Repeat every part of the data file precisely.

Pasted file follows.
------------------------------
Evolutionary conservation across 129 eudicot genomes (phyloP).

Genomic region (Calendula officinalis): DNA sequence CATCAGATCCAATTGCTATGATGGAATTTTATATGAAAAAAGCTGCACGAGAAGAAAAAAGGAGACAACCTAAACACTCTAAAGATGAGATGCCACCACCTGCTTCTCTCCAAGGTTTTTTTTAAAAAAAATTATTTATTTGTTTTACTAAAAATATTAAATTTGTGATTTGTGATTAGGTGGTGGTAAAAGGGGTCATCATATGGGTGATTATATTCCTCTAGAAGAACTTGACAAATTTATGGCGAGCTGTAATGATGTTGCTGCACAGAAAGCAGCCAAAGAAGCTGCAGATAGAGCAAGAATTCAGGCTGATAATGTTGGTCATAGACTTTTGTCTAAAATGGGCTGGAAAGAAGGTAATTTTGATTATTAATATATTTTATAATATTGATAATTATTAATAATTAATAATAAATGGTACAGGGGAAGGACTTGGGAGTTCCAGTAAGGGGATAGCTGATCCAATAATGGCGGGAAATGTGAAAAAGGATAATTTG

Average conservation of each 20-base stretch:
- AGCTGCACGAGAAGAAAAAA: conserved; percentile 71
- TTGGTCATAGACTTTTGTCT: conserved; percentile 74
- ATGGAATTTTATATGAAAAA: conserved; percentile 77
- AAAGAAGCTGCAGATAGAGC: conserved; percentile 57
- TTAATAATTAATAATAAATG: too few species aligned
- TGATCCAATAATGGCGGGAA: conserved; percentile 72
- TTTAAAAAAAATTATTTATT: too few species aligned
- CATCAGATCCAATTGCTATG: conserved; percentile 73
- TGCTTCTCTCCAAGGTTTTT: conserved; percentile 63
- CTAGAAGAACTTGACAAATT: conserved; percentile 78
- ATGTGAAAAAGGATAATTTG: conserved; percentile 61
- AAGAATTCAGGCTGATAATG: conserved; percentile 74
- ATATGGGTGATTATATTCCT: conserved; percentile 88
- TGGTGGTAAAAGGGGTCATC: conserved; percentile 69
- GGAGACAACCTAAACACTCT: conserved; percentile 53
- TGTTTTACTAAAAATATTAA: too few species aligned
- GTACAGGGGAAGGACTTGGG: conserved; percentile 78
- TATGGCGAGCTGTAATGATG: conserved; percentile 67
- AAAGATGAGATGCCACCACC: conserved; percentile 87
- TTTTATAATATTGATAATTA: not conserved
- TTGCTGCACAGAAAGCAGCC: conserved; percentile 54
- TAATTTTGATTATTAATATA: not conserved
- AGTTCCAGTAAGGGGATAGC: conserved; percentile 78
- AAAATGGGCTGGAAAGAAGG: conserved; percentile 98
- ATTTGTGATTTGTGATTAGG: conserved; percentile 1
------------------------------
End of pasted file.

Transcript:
Evolutionary conservation across 129 eudicot genomes (phyloP).

Genomic region (Calendula officinalis): DNA sequence CATCAGATCCAATTGCTATGATGGAATTTTATATGAAAAAAGCTGCACGAGAAGAAAAAAGGAGACAACCTAAACACTCTAAAGATGAGATGCCACCACCTGCTTCTCTCCAAGGTTTTTTTTAAAAAAAATTATTTATTTGTTTTACTAAAAATATTAAATTTGTGATTTGTGATTAGGTGGTGGTAAAAGGGGTCATCATATGGGTGATTATATTCCTCTAGAAGAACTTGACAAATTTATGGCGAGCTGTAATGATGTTGCTGCACAGAAAGCAGCCAAAGAAGCTGCAGATAGAGCAAGAATTCAGGCTGATAATGTTGGTCATAGACTTTTGTCTAAAATGGGCTGGAAAGAAGGTAATTTTGATTATTAATATATTTTATAATATTGATAATTATTAATAATTAATAATAAATGGTACAGGGGAAGGACTTGGGAGTTCCAGTAAGGGGATAGCTGATCCAATAATGGCGGGAAATGTGAAAAAGGATAATTTG

Average conservation of each 20-base stretch:
- AGCTGCACGAGAAGAAAAAA: conserved; percentile 71
- TTGGTCATAGACTTTTGTCT: conserved; percentile 74
- ATGGAATTTTATATGAAAAA: conserved; percentile 77
- AAAGAAGCTGCAGATAGAGC: conserved; percentile 57
- TTAATAATTAATAATAAATG: too few species aligned
- TGATCCAATAATGGCGGGAA: conserved; percentile 72
- TTTAAAAAAAATTATTTATT: too few species aligned
- CATCAGATCCAATTGCTATG: conserved; percentile 73
- TGCTTCTCTCCAAGGTTTTT: conserved; percentile 63
- CTAGAAGAACTTGACAAATT: conserved; percentile 78
- ATGTGAAAAAGGATAATTTG: conserved; percentile 61
- AAGAATTCAGGCTGATAATG: conserved; percentile 74
- ATATGGGTGATTATATTCCT: conserved; percentile 88
- TGGTGGTAAAAGGGGTCATC: conserved; percentile 69
- GGAGACAACCTAAACACTCT: conserved; percentile 53
- TGTTTTACTAAAAATATTAA: too few species aligned
- GTACAGGGGAAGGACTTGGG: conserved; percentile 78
- TATGGCGAGCTGTAATGATG: conserved; percentile 67
- AAAGATGAGATGCCACCACC: conserved; percentile 87
- TTTTATAATATTGATAATTA: not conserved
- TTGCTGCACAGAAAGCAGCC: conserved; percentile 54
- TAATTTTGATTATTAATATA: not conserved
- AGTTCCAGTAAGGGGATAGC: conserved; percentile 78
- AAAATGGGCTGGAAAGAAGG: conserved; percentile 98
- ATTTGTGATTTGTGATTAGG: conserved; percentile 1